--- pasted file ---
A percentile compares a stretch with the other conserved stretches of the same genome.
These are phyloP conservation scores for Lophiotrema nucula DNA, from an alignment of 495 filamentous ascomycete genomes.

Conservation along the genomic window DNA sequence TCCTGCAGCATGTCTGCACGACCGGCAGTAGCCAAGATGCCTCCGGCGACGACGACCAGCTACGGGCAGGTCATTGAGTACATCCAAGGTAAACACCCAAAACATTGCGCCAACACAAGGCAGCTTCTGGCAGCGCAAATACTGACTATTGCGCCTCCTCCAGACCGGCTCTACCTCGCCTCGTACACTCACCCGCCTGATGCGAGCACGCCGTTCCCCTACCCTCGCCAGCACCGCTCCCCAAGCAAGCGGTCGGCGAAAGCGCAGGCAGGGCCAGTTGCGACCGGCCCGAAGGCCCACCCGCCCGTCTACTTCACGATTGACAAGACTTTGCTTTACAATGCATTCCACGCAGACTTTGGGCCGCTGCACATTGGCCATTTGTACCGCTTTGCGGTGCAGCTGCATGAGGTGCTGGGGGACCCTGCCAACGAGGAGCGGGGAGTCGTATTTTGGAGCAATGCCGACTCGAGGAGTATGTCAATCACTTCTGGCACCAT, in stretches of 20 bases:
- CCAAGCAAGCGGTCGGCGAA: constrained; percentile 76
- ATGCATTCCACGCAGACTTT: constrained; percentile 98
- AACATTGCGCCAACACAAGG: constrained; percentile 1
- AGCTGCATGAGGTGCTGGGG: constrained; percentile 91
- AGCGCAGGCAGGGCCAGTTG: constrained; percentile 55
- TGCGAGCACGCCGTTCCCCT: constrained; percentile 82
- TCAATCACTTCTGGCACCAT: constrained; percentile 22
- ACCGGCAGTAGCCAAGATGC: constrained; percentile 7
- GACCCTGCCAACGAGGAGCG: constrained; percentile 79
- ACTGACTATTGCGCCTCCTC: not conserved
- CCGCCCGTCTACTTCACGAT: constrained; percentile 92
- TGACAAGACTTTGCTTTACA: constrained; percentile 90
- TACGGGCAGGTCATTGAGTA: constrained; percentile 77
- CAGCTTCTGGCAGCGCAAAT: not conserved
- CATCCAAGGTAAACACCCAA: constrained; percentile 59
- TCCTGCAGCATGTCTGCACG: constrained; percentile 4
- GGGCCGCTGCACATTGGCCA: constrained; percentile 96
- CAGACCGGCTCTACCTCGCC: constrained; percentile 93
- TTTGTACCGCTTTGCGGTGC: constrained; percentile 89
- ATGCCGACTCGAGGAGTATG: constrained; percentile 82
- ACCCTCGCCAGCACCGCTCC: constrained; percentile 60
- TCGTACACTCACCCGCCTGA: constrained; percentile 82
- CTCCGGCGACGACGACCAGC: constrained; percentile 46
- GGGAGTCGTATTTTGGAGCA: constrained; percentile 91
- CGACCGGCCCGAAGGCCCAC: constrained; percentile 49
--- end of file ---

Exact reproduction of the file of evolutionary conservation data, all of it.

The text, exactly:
A percentile compares a stretch with the other conserved stretches of the same genome.
These are phyloP conservation scores for Lophiotrema nucula DNA, from an alignment of 495 filamentous ascomycete genomes.

Conservation along the genomic window DNA sequence TCCTGCAGCATGTCTGCACGACCGGCAGTAGCCAAGATGCCTCCGGCGACGACGACCAGCTACGGGCAGGTCATTGAGTACATCCAAGGTAAACACCCAAAACATTGCGCCAACACAAGGCAGCTTCTGGCAGCGCAAATACTGACTATTGCGCCTCCTCCAGACCGGCTCTACCTCGCCTCGTACACTCACCCGCCTGATGCGAGCACGCCGTTCCCCTACCCTCGCCAGCACCGCTCCCCAAGCAAGCGGTCGGCGAAAGCGCAGGCAGGGCCAGTTGCGACCGGCCCGAAGGCCCACCCGCCCGTCTACTTCACGATTGACAAGACTTTGCTTTACAATGCATTCCACGCAGACTTTGGGCCGCTGCACATTGGCCATTTGTACCGCTTTGCGGTGCAGCTGCATGAGGTGCTGGGGGACCCTGCCAACGAGGAGCGGGGAGTCGTATTTTGGAGCAATGCCGACTCGAGGAGTATGTCAATCACTTCTGGCACCAT, in stretches of 20 bases:
- CCAAGCAAGCGGTCGGCGAA: constrained; percentile 76
- ATGCATTCCACGCAGACTTT: constrained; percentile 98
- AACATTGCGCCAACACAAGG: constrained; percentile 1
- AGCTGCATGAGGTGCTGGGG: constrained; percentile 91
- AGCGCAGGCAGGGCCAGTTG: constrained; percentile 55
- TGCGAGCACGCCGTTCCCCT: constrained; percentile 82
- TCAATCACTTCTGGCACCAT: constrained; percentile 22
- ACCGGCAGTAGCCAAGATGC: constrained; percentile 7
- GACCCTGCCAACGAGGAGCG: constrained; percentile 79
- ACTGACTATTGCGCCTCCTC: not conserved
- CCGCCCGTCTACTTCACGAT: constrained; percentile 92
- TGACAAGACTTTGCTTTACA: constrained; percentile 90
- TACGGGCAGGTCATTGAGTA: constrained; percentile 77
- CAGCTTCTGGCAGCGCAAAT: not conserved
- CATCCAAGGTAAACACCCAA: constrained; percentile 59
- TCCTGCAGCATGTCTGCACG: constrained; percentile 4
- GGGCCGCTGCACATTGGCCA: constrained; percentile 96
- CAGACCGGCTCTACCTCGCC: constrained; percentile 93
- TTTGTACCGCTTTGCGGTGC: constrained; percentile 89
- ATGCCGACTCGAGGAGTATG: constrained; percentile 82
- ACCCTCGCCAGCACCGCTCC: constrained; percentile 60
- TCGTACACTCACCCGCCTGA: constrained; percentile 82
- CTCCGGCGACGACGACCAGC: constrained; percentile 46
- GGGAGTCGTATTTTGGAGCA: constrained; percentile 91
- CGACCGGCCCGAAGGCCCAC: constrained; percentile 49